Rocket fire and attacks on Israel from Gaza remain unacceptable and damaging to any prospect of eventual peace. We continue to urge Israel and the Palestinian Authority to resume direct negotiations towards a two-state solution, and we remain in regular contact with many parties on this important issue.
Last year more than 800 rockets and mortars were fired from Gaza into communities in Israel. Does the Minister agree that we must not forget that Gaza is run by Hamas, who are not our friends but an internationally proscribed terrorist organisation? Will he update the House on what help we are providing to Israel in its fight against terrorism?
We never forget that Gaza is under the control of Hamas, and that other military groups operate there. As long as there are terrorist attacks on Israel from Gaza, the situation will remain impossible to resolve. We will continue to support very strongly the right of Israel to defend itself.
What is the Government’s assessment of the report by the UN Office for the Co-ordination of Humanitarian Affairs about the rise in Israeli attempts to delegitimise human rights organisations operating in the Occupied Palestinian Territories, particularly humanitarian non-governmental organisations, and the negative impact that that has on their ability to represent Palestinian rights and organisations?
Israel, as a democracy in the middle east, has always prided itself on ensuring that those groups have the freedom to operate there, even if they challenge the Israeli Government. It is very important to the United Kingdom that that tradition is maintained, particularly at a time of crisis. The west bank needs those who are able to interpret the situation and speak honestly, both to the Palestinian Authority and to the state of Israel, and the more political space there is to do that, the better it will be all round for the prospects of peace.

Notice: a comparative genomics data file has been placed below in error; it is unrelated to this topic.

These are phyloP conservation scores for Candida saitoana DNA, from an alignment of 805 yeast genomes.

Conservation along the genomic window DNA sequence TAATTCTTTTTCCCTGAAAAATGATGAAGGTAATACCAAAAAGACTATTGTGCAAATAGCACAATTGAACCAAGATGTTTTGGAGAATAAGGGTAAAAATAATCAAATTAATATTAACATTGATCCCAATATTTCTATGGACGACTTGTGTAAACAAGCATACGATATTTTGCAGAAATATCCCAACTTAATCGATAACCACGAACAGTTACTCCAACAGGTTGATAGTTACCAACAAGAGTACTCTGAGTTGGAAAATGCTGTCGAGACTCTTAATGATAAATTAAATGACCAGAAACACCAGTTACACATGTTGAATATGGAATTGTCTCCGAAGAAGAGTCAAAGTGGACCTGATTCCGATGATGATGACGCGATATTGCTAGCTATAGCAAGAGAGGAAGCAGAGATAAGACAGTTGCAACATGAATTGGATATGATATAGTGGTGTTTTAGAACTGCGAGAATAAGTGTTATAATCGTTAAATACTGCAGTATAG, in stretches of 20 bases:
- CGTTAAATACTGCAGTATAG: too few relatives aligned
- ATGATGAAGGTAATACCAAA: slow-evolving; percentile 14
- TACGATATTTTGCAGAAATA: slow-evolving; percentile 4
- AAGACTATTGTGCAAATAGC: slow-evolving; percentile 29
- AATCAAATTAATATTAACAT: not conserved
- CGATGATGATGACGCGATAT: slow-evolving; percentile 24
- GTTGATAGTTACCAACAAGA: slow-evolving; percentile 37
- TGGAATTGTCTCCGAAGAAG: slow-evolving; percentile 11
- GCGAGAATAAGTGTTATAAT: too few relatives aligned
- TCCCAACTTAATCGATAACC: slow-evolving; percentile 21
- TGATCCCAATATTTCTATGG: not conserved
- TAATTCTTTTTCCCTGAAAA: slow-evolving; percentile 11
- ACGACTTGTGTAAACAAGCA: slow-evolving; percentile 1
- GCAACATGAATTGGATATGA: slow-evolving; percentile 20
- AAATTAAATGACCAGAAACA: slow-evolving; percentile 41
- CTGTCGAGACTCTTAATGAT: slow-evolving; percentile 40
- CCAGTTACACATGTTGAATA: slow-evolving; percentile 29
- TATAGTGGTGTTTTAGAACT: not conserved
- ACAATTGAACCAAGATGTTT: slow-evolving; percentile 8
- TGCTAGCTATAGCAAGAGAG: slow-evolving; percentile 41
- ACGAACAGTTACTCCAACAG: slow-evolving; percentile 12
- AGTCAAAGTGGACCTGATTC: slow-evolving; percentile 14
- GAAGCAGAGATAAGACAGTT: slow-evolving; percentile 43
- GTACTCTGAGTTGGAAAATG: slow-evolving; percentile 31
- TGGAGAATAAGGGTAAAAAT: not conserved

What assessment has the Minister made of the effect of the tunnel construction into Israel by Hamas?
The recent discovery of tunnels from Lebanon into Israel has caused much concern. It is important that they are dealt with on both sides of the border. There is no reason for that work to continue, either by Hamas in the south in Gaza or by Hezbollah in the north in Lebanon.
Does the Minister agree that Malaysia’s decision to ban Israeli athletes from participating in Malaysian sporting events is shameful and that such attempts to single out the world’s only Jewish state come from a place of deep prejudice does nothing to advance the cause of peace?
The United Kingdom does not agree with this decision of the Malaysian Government. It does nothing to assist the worldwide recognition of Paralympians. I know that my right hon. Friend the Minister for Asia and the Pacific will take that up directly.
Further to the question of my hon. Friend the Member for Morley and Outwood (Andrea Jenkyns) on materials that are sent to Gaza for building homes, but are being diverted to build terror tunnels, what action is my right hon. Friend taking to ensure that our aid is used to build homes for people in Gaza rather than terror tunnels?
The principal control of materials flowing into Gaza is of course exercised by the Israelis, with their concerns about dual-use material. We are in regular contact with the United Nations Relief and Works Agency to make every attempt to ensure that such materials are not diverted. Ultimately, there is no future for Hamas and for Gaza unless they stop the terror tactics and the diversion of materials, and respond to the Quartet principles and make peace.
In the past year, 186 Palestinian civilians have been killed on the Gaza border and no Israelis. More than 23,000 Palestinian civilians and 16 Israelis have been injured. Should not the focus be on ending the blockade of Gaza and, indeed, the occupation that has gone on since 1987?
Virtually every statistic from the area cries out for the need to resolve this issue. We have spoken about it in this House for decades. There are arguments and counter-arguments, but in the main, the misery continues, either for those who feel under attack from terrorist sources or for those who feel the humanitarian impact of political decisions made elsewhere. That is why the United Kingdom is so wedded to—and determined to see—a middle east peace process for all.